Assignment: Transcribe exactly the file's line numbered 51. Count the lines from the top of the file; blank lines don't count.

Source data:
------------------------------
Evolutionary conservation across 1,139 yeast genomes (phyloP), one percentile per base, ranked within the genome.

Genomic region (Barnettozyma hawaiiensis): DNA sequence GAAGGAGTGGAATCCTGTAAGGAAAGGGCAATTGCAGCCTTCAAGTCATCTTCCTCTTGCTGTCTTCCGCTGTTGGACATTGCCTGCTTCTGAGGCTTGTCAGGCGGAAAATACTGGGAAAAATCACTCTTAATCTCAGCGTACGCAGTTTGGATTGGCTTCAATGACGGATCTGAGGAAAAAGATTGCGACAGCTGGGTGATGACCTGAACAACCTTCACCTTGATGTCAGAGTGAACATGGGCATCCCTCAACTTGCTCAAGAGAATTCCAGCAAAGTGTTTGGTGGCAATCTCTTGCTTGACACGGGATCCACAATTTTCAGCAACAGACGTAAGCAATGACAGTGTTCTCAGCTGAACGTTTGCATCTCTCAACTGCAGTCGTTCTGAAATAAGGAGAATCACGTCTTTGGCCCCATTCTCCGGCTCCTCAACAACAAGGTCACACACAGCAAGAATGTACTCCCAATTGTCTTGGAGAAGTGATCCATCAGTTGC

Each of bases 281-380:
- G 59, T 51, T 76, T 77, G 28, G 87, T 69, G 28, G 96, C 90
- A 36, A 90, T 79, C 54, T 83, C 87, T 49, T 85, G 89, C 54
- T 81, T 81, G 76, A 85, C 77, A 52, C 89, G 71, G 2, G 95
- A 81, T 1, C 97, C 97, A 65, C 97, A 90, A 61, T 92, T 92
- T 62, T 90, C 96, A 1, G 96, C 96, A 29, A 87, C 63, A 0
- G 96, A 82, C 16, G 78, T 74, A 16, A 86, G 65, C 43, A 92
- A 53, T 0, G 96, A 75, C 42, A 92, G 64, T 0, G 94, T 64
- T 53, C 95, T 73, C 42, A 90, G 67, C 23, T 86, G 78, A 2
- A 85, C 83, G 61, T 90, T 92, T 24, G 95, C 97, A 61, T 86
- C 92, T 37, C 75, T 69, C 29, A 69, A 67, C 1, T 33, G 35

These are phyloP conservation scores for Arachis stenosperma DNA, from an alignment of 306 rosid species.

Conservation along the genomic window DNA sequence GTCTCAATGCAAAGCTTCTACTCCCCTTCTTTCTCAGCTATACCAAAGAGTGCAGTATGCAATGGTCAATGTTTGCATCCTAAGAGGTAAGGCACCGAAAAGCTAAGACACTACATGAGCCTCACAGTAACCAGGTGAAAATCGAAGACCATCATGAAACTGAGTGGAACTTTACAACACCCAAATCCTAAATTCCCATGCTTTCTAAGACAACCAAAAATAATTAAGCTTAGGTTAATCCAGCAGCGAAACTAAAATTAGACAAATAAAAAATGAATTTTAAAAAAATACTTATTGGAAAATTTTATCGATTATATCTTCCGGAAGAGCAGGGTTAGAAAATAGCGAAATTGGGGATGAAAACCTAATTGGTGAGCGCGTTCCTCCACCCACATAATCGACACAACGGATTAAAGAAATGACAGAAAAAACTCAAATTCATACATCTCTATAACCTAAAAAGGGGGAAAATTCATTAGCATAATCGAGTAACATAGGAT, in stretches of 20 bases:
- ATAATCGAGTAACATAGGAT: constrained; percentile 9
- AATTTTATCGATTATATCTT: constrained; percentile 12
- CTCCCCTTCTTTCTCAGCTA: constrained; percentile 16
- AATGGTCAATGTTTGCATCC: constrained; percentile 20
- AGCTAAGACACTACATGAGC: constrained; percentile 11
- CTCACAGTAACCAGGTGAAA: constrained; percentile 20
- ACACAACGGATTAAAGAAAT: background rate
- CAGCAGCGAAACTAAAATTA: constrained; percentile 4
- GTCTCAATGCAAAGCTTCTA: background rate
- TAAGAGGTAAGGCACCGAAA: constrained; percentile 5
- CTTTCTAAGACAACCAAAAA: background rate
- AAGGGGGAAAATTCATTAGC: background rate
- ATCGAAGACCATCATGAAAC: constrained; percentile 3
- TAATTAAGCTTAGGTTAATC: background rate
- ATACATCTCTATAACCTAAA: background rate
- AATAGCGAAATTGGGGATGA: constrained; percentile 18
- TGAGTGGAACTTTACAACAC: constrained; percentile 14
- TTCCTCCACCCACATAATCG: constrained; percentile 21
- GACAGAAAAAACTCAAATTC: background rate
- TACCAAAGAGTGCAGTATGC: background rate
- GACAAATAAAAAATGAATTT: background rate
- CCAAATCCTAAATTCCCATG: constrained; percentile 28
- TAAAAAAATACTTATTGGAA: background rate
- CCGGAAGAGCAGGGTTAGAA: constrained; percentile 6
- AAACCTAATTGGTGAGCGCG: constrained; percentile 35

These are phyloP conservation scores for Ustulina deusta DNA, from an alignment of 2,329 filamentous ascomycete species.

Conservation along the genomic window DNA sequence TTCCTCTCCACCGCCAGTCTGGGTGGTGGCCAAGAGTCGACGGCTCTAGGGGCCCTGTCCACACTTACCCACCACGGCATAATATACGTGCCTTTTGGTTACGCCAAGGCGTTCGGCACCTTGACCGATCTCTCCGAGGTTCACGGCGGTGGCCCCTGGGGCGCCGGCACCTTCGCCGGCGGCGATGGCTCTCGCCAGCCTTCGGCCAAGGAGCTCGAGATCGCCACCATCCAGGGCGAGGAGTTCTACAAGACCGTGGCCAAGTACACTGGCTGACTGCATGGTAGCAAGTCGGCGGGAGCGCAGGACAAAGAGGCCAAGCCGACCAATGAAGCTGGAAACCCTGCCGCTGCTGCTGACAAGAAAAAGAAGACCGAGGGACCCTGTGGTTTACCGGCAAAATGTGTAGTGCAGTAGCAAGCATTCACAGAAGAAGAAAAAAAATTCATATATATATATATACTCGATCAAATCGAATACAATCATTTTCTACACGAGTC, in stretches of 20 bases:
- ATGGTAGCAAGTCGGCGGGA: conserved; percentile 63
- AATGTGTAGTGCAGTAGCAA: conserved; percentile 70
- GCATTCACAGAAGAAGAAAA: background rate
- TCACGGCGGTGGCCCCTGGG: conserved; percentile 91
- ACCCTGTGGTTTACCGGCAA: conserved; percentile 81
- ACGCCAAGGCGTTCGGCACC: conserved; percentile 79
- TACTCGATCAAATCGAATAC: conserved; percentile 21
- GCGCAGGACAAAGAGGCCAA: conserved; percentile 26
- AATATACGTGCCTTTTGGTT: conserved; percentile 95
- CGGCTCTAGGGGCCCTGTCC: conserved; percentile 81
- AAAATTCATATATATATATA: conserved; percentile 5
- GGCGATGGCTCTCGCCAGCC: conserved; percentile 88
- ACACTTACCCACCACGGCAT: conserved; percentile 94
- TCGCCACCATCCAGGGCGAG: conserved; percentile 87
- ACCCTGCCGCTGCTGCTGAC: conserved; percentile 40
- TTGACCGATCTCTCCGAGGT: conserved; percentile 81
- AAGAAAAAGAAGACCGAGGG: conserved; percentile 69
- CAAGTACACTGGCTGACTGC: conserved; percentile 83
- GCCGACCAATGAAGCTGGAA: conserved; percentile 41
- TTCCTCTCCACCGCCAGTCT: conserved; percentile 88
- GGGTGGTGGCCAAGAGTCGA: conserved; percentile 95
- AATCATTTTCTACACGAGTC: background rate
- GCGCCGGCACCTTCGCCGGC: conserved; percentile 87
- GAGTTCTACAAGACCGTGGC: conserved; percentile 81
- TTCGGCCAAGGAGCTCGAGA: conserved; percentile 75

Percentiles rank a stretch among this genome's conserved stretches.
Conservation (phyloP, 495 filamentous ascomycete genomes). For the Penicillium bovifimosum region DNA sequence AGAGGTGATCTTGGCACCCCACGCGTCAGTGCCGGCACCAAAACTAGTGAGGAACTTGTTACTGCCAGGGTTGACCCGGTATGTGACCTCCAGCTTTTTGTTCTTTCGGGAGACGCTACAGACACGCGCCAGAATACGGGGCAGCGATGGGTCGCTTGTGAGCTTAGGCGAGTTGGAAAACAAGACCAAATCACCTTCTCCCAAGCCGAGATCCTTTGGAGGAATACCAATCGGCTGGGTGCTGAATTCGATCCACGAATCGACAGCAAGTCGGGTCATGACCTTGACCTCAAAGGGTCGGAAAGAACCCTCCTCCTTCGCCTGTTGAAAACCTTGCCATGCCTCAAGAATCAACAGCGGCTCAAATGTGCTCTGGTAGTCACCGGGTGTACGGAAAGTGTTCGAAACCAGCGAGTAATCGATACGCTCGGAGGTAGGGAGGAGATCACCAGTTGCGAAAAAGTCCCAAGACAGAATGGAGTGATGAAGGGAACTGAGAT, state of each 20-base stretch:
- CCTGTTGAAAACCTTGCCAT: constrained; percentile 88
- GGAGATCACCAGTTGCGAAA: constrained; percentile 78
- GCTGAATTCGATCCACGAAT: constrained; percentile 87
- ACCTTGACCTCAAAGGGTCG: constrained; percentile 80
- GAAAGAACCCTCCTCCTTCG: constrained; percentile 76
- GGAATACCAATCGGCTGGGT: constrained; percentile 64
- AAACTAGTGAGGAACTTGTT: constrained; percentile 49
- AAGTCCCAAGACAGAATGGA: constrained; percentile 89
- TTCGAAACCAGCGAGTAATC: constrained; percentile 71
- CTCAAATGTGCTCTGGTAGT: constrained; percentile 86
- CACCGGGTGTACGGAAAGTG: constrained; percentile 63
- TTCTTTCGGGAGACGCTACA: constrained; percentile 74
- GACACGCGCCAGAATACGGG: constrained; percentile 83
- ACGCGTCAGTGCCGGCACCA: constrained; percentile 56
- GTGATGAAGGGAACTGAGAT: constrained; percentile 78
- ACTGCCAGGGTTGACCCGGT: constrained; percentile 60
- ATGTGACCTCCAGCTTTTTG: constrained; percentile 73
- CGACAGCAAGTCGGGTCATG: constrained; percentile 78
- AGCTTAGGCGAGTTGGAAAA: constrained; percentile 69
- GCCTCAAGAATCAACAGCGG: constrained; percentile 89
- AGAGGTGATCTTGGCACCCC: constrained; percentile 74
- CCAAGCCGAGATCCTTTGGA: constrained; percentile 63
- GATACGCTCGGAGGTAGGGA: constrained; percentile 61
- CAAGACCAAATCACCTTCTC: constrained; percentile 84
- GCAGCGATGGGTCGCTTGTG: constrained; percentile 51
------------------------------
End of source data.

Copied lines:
- AATATACGTGCCTTTTGGTT: conserved; percentile 95